When faced with these priorities you can then structure your content to focus on these points and ensure they get the most prominence on your website.
3. Does my website reflect our brand?
Having a strong brand identity is not just for the likes of Nike and Apple. Your identity as an organisation comprises your people, your processes and your products and services.
It is a common misconception that a good brand means a flashy, expensive logo, but really it just means care and consistency in how you communicate with supporters and service users. It’s important to develop a culture where staff at all levels recognise this, and it is of course vital that your website reflects this also. Here are a few things to look out for:
Your charity logo is out of date or poor
Of course, the visual side of your brand identity is important to your comms efforts. If your organisation does not have a memorable and positive connection with people it’s unlikely your supporters will get behind it. Find a designer who can develop a brand identity and logo for your charity who understands your message (some may offer pro bono charity design work).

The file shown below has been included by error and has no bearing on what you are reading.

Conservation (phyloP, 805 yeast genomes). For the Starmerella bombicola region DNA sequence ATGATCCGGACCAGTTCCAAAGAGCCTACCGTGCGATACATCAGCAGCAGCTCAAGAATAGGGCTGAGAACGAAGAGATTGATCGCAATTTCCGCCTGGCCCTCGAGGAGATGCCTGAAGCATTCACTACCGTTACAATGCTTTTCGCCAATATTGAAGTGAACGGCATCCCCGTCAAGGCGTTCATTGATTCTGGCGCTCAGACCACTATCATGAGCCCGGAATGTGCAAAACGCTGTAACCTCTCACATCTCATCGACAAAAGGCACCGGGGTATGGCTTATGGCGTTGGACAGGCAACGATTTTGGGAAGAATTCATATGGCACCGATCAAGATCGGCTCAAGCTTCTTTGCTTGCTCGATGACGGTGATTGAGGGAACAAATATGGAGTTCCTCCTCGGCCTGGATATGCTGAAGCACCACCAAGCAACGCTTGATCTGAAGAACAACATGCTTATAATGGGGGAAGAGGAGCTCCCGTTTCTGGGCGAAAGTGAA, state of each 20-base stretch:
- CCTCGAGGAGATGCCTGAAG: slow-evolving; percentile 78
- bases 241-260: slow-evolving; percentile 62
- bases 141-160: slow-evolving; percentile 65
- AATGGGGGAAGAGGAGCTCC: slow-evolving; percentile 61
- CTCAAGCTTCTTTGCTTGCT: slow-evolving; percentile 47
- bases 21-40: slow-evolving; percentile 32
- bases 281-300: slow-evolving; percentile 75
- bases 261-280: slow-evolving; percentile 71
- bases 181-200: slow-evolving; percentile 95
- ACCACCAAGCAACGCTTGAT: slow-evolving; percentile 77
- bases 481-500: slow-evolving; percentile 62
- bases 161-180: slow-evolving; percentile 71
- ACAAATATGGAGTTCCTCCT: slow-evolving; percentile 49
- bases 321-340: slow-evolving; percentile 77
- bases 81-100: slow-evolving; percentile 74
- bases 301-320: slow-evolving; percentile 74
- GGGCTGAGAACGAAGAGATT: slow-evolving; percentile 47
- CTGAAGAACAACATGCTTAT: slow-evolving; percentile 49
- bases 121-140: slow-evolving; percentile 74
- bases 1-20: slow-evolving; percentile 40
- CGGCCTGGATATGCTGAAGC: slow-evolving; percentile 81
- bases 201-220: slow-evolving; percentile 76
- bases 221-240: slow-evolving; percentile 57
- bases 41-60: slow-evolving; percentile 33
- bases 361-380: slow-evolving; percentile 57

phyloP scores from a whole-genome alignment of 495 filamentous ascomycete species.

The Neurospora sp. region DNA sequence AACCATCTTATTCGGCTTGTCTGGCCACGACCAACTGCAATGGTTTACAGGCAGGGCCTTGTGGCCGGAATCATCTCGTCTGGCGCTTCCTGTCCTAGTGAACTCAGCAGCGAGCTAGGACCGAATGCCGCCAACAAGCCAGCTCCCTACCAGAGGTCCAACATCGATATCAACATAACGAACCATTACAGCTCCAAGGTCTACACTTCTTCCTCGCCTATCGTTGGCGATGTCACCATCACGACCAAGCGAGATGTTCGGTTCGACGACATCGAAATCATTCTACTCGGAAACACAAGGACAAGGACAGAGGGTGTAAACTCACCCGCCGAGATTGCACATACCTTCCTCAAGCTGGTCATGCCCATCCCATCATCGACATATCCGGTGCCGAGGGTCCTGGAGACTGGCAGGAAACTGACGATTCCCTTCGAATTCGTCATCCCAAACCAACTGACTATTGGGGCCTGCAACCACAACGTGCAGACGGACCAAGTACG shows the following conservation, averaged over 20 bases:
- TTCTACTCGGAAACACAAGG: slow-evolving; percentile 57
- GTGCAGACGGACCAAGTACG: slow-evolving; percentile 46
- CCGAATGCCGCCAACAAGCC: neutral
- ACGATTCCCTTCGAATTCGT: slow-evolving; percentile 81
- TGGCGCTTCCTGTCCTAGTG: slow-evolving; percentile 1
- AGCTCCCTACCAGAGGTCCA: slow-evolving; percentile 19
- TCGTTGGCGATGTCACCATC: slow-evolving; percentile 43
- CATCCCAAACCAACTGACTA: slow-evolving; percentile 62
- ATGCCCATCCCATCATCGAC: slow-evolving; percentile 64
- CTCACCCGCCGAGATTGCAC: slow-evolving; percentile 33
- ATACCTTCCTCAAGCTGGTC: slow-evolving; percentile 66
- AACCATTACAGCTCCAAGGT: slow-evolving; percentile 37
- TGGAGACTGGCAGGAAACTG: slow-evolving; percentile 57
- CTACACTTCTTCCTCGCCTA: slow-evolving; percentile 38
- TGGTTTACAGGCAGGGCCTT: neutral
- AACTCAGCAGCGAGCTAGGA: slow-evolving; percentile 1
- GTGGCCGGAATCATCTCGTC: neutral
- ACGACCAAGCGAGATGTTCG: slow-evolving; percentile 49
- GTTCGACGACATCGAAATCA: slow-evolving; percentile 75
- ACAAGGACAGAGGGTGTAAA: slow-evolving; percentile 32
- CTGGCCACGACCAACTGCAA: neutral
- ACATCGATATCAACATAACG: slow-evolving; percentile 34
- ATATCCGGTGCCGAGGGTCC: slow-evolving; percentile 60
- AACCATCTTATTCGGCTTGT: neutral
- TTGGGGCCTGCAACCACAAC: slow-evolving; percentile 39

Your tone of voice is inconsistent
A big part of establishing a brand is in ensuring that your tone of voice is not only appropriate to your audience but consistent. This means writing a few guidelines for internal use. This can be as simple as noting down phrases that should be avoided, or giving guidance on the demographic of the reader (such as age and education level). Refer back to this document when staff or contributors write content for your charity.
You don’t make good use of photography
Imagery helps to explain ideas and communicates in a way that words cannot. Photographs of people, in particular, can also help form an emotional relationship between your reader and your content. By carefully selecting relevant pictures you can easily help improve brand perception and provoke action from your website visitor.
Be warned though; poor image choice can turn people off extremely quickly!
Summary – think like a user!
The key to creating content that resonates is in trying to get inside the mind of somebody who doesn’t know what your organisation does. Even if most of your visitors do know your charity, when you cater for the lowest common denominator – i.e. those people who know nothing about you – the principal of thinking in this way benefits everyone.